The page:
The fiery furnace: Daniel 3. Daniel has been promoted and separated from his friends, but when the king takes away their religious freedoms and forces them to worship an idol, they peacefully but visibly resist. The three friends refuse to worship, even when given a second chance. They tell the king their God is able to rescue them from his punishment, but even if He does not, they will not submit and worship as the king wishes. They go willingly into the furnace without a word from God, but he meets them in the fire and saves them so that the whole kingdom will know and worship him. This story models civil disobedience for the sake of religious liberty.

Daniel in the lion’s den: Daniel 6. With a new king on the throne, Daniel is still in a position of authority but has no rapport with the new conquerors. Rivals set a trap for him so he will be condemned to hungry lions if he prays to God. When Daniel knows this new law has been signed, he carries on with his public and visible prayers, just as he did before the decree. Again, God gives Daniel favor in the eyes of the new king who wishes to save Daniel’s life but cannot. God miraculously rescues Daniel and again the whole kingdom learns of God’s might and power. This story deals with a complicated political scenario of denied religious liberties, entrapment, peaceful resistance, a public show of civil disobedience, and Daniel’s refusal to bend his morals to ease his situation.

Daniel serves the kings: Daniel 2, 4-6. Daniel serves under a handful of kings and two different conquering powers. Even as they oppress him and refuse him freedoms, Daniel serves them with integrity and honestly recounts the Lord’s words to them, even when it puts him in danger. God gives him favor and uses him as a redeeming influence in these governments. Without his firm stances about the freedom to worship God, Daniel and the other Israelites may have been more persecuted than they were. These stories deal with the complicated issues of how to serve in and under oppressive and unrighteous governments, even if the government is foreign and you are a captive.

God uses Esther to rescue her people: Esther. Esther and her uncle Mordecai were captives just after Daniel, under the same government. The king ‘fired’ his queen and conducted a kingdom-wide search for virgins (sex slaves) to add to his harem so he can choose a queen. Esther was chosen and kept her Hebrew identity a secret. The Lord gave her and Mordecai favor with the government as they lived with integrity, respected people those around them, and saved the king’s life once. When a political rival whispers fear-mongering racism in the king’s ear, the two of them decree a day of state sponsored looting and genocide against the Jews. All the Jews fast and pray, and some demonstrate their grief by wearing sackcloth and ashes in public places. Esther uses her privilege and influence, risking her life, to beg the king’s mercy. In a cautious and calculated move, she reveals the plot and her own identity as a Jew. The king executes the political rival on the gallows he meant for Mordecai, and the Jews are saved. The king elevates Mordecai to his rival’s position and allows him to write a decree for the Jews to battle their attackers on the declared genocide day. They fight back and loot their enemies, keeping none of the goods for themselves.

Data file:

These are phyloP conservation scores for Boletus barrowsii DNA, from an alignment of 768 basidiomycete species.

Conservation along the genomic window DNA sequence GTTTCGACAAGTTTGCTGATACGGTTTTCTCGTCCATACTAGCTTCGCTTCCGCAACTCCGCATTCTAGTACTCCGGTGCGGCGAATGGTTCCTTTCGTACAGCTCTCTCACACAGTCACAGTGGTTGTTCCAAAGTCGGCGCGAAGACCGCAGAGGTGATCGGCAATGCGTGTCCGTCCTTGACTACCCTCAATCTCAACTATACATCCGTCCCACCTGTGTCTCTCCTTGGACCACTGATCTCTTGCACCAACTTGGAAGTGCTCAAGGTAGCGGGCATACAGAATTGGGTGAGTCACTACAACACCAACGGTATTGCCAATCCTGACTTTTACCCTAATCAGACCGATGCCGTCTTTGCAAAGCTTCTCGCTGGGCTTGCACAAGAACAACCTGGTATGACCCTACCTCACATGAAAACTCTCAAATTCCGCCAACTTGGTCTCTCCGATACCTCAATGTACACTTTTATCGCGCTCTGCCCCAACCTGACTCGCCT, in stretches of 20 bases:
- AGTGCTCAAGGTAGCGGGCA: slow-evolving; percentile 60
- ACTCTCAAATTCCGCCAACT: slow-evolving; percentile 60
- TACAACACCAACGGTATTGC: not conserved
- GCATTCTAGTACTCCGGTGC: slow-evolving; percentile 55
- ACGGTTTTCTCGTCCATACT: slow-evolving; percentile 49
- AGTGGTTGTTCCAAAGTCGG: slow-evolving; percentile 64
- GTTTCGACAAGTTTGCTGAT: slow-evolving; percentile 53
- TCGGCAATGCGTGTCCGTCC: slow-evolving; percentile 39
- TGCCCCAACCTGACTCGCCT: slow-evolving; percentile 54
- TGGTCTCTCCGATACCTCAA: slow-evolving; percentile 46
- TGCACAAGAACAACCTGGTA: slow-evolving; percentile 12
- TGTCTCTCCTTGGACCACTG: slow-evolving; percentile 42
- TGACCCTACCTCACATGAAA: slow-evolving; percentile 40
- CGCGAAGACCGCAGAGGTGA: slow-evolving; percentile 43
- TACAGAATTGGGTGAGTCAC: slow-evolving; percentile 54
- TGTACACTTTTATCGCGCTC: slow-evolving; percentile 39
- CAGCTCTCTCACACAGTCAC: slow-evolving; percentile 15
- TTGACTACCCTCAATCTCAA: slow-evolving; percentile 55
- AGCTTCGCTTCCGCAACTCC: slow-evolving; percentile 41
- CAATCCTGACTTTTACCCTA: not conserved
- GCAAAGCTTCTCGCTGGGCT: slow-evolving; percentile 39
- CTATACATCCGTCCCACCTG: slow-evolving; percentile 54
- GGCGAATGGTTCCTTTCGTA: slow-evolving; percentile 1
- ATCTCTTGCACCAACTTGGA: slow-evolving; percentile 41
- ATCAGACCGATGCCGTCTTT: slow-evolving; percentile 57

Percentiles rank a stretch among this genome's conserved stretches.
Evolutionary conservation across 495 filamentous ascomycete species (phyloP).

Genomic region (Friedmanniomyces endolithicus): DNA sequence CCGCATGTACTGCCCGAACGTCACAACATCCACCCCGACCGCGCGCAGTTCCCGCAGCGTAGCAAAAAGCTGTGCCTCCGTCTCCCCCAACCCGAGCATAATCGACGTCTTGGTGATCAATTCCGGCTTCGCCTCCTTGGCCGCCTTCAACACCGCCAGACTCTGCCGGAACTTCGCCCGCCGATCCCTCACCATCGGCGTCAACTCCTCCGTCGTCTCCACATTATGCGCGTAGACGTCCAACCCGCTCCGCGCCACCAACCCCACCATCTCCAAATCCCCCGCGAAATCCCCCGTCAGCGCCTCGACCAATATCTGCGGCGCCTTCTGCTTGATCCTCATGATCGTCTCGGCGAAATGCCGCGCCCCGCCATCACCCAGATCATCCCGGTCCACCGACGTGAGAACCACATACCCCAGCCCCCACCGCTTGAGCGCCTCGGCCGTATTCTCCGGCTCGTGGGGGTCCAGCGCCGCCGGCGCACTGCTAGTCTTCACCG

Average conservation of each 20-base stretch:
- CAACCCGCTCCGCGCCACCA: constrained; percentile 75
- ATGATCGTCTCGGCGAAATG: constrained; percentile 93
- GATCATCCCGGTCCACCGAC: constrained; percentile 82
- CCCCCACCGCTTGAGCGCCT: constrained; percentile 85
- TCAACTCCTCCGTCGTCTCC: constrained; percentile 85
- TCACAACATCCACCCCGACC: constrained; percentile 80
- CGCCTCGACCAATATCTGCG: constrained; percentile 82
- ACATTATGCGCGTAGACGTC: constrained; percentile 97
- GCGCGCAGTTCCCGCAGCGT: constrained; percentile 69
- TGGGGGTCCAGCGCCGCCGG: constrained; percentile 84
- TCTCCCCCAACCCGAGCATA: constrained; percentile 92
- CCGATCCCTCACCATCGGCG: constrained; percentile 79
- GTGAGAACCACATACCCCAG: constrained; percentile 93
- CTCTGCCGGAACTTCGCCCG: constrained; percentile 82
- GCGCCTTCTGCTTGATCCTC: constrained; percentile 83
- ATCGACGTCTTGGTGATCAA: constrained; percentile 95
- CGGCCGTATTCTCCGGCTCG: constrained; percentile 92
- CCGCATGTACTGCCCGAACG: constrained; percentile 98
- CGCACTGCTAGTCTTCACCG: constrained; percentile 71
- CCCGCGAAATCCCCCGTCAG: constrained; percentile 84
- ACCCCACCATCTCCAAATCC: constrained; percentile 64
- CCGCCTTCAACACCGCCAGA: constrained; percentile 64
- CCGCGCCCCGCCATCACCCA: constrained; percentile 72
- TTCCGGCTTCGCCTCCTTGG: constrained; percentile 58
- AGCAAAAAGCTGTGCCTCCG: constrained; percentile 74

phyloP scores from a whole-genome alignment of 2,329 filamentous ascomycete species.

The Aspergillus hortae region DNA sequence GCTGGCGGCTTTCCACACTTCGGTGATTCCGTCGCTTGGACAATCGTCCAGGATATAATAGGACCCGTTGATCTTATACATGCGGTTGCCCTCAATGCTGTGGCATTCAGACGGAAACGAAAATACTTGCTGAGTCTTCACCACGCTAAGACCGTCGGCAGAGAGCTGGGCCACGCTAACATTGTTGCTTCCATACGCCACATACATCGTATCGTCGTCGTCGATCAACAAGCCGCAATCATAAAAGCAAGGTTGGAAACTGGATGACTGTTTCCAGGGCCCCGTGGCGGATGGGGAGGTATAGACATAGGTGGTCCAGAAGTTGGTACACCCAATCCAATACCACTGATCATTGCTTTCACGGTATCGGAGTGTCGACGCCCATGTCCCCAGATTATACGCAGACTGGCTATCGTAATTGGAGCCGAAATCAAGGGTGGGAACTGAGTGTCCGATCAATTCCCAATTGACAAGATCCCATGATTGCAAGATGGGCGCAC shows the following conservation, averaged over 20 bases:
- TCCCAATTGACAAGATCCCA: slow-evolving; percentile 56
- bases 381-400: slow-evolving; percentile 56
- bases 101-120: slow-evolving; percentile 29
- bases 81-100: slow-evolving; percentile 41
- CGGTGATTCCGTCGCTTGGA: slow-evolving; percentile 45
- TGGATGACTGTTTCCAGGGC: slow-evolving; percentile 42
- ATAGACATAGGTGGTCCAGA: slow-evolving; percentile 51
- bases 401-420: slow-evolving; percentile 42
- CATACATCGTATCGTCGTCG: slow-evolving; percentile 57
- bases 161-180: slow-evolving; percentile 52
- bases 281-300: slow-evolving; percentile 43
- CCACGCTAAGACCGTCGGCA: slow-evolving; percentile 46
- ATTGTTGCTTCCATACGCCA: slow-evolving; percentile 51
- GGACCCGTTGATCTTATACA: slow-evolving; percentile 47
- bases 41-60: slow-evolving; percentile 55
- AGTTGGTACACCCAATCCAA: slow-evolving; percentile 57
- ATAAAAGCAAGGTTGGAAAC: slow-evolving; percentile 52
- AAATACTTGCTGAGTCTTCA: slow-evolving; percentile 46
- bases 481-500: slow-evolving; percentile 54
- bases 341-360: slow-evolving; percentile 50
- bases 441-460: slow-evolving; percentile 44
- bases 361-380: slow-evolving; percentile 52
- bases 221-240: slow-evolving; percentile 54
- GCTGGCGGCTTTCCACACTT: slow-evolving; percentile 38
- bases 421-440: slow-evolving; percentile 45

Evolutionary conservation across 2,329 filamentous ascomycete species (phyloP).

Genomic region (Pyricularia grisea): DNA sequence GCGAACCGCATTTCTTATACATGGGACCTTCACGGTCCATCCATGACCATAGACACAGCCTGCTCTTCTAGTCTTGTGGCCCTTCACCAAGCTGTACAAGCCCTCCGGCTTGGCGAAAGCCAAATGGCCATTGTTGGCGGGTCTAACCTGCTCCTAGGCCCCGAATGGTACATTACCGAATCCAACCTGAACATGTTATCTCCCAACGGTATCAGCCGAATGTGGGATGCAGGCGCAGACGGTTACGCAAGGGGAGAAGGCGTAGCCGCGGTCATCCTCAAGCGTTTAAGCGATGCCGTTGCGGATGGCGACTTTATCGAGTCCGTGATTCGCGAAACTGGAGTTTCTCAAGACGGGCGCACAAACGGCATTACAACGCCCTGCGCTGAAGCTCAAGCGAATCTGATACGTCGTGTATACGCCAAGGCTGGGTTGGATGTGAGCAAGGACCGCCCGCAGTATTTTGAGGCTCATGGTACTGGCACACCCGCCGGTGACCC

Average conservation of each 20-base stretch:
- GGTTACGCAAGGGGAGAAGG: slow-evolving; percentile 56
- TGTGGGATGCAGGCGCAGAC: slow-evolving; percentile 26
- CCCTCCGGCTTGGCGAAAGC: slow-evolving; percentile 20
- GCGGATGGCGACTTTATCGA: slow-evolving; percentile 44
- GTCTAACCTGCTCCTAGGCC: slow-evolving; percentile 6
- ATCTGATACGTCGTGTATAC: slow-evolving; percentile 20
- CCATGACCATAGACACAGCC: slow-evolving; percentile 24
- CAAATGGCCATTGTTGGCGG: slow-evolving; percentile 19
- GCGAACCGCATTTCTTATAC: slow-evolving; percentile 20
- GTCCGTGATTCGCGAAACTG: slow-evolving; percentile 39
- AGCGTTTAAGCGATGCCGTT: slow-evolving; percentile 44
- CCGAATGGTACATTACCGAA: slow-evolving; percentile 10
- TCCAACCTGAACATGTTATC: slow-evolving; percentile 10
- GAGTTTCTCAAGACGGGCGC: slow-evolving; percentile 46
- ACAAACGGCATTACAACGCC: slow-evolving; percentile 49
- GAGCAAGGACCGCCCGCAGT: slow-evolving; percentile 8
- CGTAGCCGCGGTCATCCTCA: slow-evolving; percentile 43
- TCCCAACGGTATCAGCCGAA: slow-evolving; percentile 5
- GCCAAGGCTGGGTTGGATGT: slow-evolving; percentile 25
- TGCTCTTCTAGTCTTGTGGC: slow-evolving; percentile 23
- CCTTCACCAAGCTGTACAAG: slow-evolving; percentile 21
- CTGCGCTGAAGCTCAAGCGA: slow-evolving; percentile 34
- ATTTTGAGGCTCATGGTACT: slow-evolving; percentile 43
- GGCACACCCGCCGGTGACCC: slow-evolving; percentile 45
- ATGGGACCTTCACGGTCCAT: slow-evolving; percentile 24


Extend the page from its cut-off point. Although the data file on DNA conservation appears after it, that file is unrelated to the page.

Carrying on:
This book is FULL of commentary on how the Lord’s people can respond under oppression and how the Lord views power dynamics and punishes people who abuse their power. This book shows God’s deep value for all life—lives of sinners and righteous, different ethnicities, wealthy and poor, powerful and meek. You can spend weeks digging into this rich book to challenge your own understanding of privilege, voice, power, oppression, protest, looting, civil disobedience, violet resistance, and slavery.

Nehemiah’s prayer: Nehemiah 1. Nehemiah was an Israelite in exile. When he heard of the brokenness of his homeland, he mourned, fasted, and prayed. His prayer is startling to many of us today, because he confessed the sins of his people, his nation, and his ancestors as his own. This story teaches us about Nehemiah’s character as a leader and rebuilder of broken things. He acknowledged his past and the past of his people so that they could move forward in obedience and dedication to the Lord, fully confessing, repairing, and leaving their sin behind them.

Sackcloth and ashes, torn clothes and dust: Esther 4:3, Job 2:11-13, Daniel 9:3, Matthew 11:21, Isaiah 58:5, Jeremiah 6:26, Jonah 3:6. This is less of a story than a theme of Scripture. God’s people many times wear rough sackcloth clothes and put ashes on their heads. They did it for many reasons: repentance, prayer, fasting, demonstrations, mourning. This theme of Scripture teaches us that sometimes God’s people express corporate emotions or spiritual state outwardly. They mourn together, confess and repent together, signify to their oppressors that they stand together (Esther). Sometimes bandwagon demonstrations may feel forced or disingenuous to us. But time and again God’s people—from peasants to prophets to kings—express solidarity, brokenness, and their utter dependence on the Lord for change by dressing alike and breaking social conventions by standing out in uncomfortable ways.